Land Research Associates has recently been helping Schlumberger Water Services with the soil geochemical study for a proposed iron-ore mine in south-east Liberia. The Putu iron ore project is part of a 425 km² exploration tenement majority-owned by Severstal Resources. The resource includes a 12 km ridge of haematite- and magnetite-banded iron formation. The upper half of the ridge, near Tiama Town, would be removed, processed and the outputs exported by a new railway leading to a purpose-built harbour on the coast.
LRA’s role was to provide baseline soils data in support of the soil geochemical study. This was achieved through reconnaissance soil mapping, undertaken by Malcolm Reeve in January 2012 of a 132 km2 area extending along the length of the Putu mountain ridge and down to the valley floor on each side. The survey was based on soil observations along a series of transects across the topography, many of them associated with surface soil sampling for the geochemical studies. As part of this, training in sampling by soil auger was provided for the local hydrology team who were assisting with the work. Much of the survey area was covered by thick rainforest or selectively logged forest and access through the thickest parts was only possible by slowly cutting a trail by machete. Consequently, soil observations were mainly limited to land alongside dirt roads created to provide access to drill platforms, lower slope clearings for informal agriculture or farmer or hunter paths through the bush.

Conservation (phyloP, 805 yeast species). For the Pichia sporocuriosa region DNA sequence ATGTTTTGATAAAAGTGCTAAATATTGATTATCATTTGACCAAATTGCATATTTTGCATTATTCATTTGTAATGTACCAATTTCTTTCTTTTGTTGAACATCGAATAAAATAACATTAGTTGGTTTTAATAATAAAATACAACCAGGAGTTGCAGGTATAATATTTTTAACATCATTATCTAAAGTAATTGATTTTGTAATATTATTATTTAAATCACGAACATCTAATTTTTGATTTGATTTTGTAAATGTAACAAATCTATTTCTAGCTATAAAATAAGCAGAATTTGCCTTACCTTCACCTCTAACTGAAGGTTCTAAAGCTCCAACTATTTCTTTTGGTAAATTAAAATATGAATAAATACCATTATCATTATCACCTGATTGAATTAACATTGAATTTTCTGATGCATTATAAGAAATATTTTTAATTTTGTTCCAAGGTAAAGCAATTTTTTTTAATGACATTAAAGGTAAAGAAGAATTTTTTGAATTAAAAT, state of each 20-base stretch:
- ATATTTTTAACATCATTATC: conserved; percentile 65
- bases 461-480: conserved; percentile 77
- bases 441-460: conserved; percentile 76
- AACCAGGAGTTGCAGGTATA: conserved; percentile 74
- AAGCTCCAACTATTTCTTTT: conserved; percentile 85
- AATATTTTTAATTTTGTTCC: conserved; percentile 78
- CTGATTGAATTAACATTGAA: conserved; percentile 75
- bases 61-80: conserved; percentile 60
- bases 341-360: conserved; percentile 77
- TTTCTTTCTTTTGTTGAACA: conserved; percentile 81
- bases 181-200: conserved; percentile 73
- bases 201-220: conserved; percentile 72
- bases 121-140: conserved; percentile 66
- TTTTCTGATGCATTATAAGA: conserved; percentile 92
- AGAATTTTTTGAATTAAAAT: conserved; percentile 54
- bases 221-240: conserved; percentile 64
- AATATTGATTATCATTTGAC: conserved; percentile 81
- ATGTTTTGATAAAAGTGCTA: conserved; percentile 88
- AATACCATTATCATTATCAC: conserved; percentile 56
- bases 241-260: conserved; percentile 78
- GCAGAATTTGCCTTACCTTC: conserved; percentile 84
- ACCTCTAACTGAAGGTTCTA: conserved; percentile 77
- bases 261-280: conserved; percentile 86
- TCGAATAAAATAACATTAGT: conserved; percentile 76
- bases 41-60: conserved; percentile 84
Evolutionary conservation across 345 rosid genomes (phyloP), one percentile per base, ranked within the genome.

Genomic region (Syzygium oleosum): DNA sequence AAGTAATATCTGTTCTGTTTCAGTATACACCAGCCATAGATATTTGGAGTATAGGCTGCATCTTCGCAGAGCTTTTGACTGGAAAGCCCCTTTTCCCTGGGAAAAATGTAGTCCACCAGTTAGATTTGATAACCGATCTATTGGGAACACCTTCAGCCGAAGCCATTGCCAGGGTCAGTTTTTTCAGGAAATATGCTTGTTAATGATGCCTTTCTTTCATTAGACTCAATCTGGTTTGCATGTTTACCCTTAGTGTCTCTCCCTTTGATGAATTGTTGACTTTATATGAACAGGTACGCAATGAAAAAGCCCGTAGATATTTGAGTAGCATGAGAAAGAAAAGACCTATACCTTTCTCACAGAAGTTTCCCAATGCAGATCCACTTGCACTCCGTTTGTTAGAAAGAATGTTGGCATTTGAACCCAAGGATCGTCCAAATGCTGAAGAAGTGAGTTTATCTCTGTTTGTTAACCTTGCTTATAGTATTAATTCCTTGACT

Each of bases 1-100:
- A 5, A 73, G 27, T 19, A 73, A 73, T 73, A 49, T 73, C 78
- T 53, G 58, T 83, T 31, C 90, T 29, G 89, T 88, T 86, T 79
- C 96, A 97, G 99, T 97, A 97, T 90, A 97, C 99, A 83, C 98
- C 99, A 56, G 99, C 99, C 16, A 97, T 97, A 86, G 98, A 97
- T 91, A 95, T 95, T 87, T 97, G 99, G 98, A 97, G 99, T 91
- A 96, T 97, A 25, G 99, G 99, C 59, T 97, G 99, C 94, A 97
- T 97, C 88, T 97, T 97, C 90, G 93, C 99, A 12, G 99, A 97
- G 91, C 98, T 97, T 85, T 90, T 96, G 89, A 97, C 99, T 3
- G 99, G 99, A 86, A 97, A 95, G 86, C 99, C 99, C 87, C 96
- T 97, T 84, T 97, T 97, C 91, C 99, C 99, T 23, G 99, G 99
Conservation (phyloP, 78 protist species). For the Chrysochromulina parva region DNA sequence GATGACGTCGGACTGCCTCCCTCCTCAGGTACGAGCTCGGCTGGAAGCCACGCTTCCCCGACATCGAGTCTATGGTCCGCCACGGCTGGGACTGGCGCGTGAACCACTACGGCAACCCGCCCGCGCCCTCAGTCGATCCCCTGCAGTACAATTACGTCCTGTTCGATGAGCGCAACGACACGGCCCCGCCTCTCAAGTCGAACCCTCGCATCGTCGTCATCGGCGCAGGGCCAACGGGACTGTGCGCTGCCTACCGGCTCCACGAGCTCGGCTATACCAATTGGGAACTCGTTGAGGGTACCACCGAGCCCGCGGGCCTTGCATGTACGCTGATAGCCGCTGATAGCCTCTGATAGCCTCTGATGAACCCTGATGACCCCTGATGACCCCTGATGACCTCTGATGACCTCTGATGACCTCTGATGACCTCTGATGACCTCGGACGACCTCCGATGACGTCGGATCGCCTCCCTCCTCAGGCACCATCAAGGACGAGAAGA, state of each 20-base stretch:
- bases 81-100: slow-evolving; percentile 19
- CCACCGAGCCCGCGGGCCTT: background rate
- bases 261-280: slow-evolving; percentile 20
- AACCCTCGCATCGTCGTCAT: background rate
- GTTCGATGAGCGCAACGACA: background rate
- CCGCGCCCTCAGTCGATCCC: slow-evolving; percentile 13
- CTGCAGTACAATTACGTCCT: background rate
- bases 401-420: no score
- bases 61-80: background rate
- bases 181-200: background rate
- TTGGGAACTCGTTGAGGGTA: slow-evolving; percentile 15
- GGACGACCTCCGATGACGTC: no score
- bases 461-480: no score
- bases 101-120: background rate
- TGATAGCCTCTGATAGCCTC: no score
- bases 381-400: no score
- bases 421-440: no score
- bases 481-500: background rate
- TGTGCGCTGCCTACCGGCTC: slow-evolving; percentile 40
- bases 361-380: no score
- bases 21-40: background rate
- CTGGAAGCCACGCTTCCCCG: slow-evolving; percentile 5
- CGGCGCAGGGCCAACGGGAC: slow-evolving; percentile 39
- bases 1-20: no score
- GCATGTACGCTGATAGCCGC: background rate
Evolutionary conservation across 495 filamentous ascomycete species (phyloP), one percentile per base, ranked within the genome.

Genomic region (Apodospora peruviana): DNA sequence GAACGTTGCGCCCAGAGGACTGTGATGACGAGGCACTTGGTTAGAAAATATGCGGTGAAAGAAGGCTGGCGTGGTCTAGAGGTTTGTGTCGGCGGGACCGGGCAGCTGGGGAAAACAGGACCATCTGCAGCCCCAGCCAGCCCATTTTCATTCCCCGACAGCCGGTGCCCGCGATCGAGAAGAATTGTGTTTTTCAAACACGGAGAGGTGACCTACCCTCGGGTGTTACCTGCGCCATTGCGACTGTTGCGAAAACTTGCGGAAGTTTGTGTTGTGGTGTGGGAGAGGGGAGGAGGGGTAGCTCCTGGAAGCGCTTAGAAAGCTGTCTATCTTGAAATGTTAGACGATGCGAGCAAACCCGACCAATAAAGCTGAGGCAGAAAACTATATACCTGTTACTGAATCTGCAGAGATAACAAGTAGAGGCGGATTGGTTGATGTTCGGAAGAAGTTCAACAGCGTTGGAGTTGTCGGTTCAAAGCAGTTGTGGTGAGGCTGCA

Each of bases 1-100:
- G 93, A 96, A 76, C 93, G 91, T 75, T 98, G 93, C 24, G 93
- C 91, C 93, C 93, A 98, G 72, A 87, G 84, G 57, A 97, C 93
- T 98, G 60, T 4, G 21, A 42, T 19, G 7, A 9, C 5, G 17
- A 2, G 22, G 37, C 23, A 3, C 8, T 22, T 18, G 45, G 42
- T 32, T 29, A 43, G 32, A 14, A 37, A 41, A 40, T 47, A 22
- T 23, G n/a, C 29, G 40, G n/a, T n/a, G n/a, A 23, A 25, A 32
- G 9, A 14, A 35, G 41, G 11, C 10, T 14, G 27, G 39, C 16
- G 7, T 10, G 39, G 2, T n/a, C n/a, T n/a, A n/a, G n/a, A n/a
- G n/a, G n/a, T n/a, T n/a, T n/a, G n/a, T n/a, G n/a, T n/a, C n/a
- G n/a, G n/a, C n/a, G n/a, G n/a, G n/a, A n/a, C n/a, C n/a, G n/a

Six soil units were defined and characterised, and a reconnaissance soil map produced in ArcGIS, assisted by excellent quality aerial photography that was being flown during the latter stages of the survey. The reconnaissance soil map will not only help the geochemical study but is expected to be useful as part of the environmental impact assessment and mitigation proposals, if native villages are displaced by tailings dumps and water treatment facilities.
Footnote: Although founded by freed American and Caribbean slaves, Liberia is mostly inhabited by indigenous Africans, with the slaves' descendants comprising 5% of the population. Two civil wars, the first starting when Charles Taylor's National Patriotic Front of Liberia (NPFL) militia overran much of the countryside in the late 1980s, destroyed Liberia's economy, left 250,000 dead and created thousands of refugees. Foreign investment has now restarted but the country’s infrastructure is poor and the road journey from Monrovia airport to Putu is a painful and dirty 10 hour trip -a separate story on its own!